There are cars that are worth living with the sacrifice of often being broken. If a Lotus Elise somehow turned out to be an unreliable piece of shit I would still be interested, because it’s a very special and fun car.
    Something that’s trying to be a practical family car with a bit of style really has no excuse for having exotic supercar reliability.

    And yes, I’m a slightly offended Rav4 owner (it was a hand me down). The other day I put in a new rear driveshaft to restore awd, so that when the snow hits I can engage the diff lock and powerslide my way home during my 2am commute.
    Ok I’m probably not a typical Rav4 owner.

  5. I wanted one, but it doesn’t look nearly as sharp as the 500. I probably would’ve test drove one if it were made by Honda or Toyota. I feel like Fiats aren’t the maintenance headache they used to be, but I’ve become accustomed to carefree ownership and don’t quite trust Fiat yet.

    It’s still on my list of cars I’m considering for my current want, which is a reasonably efficient commuter that’ll haul a pair of kayaks on top, and a hitch mount bike carrier on the back. And able to comfortably pull a 750 lb trailer. Also, no CVTs other than Toyota HSD Hybrid types.

    1. This exactly. It’s not a 500. Or, it’s a 500 that’s eaten way too many pies.

      Calling it a 500 is such a blatant, shameless, marketing gimmick that it ruins everything else that might be to like about the car.

      Had they called it a Fiat 600 Multipla, and dialed down the 500 retro-ness a tad or two (there’s only room for one outright retro car in a lineup. It’s the law.), it would have been a totally acceptable little car.

      1. Just how the Mustang Mach-E is not a Mustang, and the rumored Corvette SUV is never going to be a Corvette (and while I’m at it: No, the current mid-engined, high-revving, trunk-barely-large-enough-for-two-umbrellas, “Corvette” is not a proper ‘Vette either).

  6. Regarding the cameras, I think I have an answer:

    Old folding roll film cameras, like in the first diagram, have terrible viewfinders — that angled dealy on the upper right of the front board with the lens is a 45-degree silvered prism approximating the format coverage in a tiny, dim and nearly illegible window using a plus-shaped cutout to account for landscape or portrait depending on how you rotate the finder. A secondary “sports” viewfinder uses the peephole and wire loop on the right-hand side of the camera to display an even more approximate but unobstructed view of the frame.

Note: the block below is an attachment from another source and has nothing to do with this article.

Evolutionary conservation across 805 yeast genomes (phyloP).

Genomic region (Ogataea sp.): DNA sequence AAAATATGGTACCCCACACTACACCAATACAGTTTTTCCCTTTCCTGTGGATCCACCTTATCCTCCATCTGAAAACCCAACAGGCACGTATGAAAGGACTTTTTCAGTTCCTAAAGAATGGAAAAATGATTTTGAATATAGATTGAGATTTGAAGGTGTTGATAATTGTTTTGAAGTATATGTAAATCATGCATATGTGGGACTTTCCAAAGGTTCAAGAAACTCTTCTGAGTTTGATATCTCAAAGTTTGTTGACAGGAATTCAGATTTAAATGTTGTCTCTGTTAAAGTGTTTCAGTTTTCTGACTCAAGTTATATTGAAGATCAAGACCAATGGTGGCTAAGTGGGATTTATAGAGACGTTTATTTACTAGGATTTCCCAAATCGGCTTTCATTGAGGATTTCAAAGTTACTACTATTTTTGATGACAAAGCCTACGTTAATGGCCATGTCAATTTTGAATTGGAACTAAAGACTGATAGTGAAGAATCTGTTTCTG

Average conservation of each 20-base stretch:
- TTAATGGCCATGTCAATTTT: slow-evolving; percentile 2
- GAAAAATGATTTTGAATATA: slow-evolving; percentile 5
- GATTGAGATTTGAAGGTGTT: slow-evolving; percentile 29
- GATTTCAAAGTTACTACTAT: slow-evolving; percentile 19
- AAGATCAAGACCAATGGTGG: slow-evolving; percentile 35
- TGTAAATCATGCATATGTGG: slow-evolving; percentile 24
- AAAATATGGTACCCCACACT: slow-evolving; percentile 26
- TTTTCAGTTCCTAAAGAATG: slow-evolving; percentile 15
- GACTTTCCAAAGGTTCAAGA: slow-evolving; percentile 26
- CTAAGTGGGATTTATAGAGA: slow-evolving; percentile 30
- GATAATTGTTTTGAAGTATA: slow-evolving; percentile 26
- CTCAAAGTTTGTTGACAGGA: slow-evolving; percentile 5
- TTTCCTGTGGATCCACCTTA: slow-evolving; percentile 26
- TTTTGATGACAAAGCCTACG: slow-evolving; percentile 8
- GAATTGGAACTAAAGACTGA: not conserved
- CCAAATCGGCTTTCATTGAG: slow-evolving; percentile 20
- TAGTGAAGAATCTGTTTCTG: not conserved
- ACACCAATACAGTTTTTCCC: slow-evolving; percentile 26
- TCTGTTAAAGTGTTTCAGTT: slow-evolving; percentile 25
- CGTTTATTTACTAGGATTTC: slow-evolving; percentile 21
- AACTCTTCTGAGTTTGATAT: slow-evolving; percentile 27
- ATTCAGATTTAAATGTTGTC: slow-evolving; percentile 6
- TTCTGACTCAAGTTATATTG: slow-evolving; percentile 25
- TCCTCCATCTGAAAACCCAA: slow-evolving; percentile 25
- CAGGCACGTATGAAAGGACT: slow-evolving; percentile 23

The lower camera, a Leica M3, is widely regarded as having the brightest and clearest viewfinder of any camera ever made.

    So my guess is the comparison has to do with cabin visibility.

  7. My thought is that,as Jason says it’s quite good at being the car it’s designed to be. What makes me dislike is that they called it a 500 and not a multipla which is what it actually is.

  8. Torch, I can’t prove you wrong! I rented one of these this last summer in Florida and drove it all over from Clearwater to Coca Beach and back. It had ample power for the five of us, held all of our luggage, and was great on gas for the size. All in a brilliantly designed, refreshing package. Would I rent it again or consider buying one? Yes, but not for five people again. That was a little nuts.

    Compared to the Jeep Renegade this is so much more fun to drive even though it’s essentially the same car. If I didn’t want a Ford Maverick for my next purchase I would consider the 500L with no questions asked.

  9. I know this was developed as a global car, but from an American perspective, the 500L was just a poor fit for the market. Americans don’t buy small MPVs unless they have a skin-deep veneer of truckiness and this one is certainly not good enough to reverse that trend. The name tie-in with the also unpopular in this market 500 was forced and pointless. Things like the mustang Mach-E make sense only because Americans actually buy mustangs and the name has brand equity in this market. No one bought 500s in the states and the name means nothing to 90%+ of Americans.

    I don’t think people actively hate these as much as it was received with a resounding “meh”. I wish it was better and more interesting. If it was a success, maybe it would open the American market up to more variety instead of all cuv. cuv, truck, cuv, truck as it is currently. I think it’s an uphill battle to get Americans to consider this kind of car and it will take a truly exceptional vehicle for that to happen.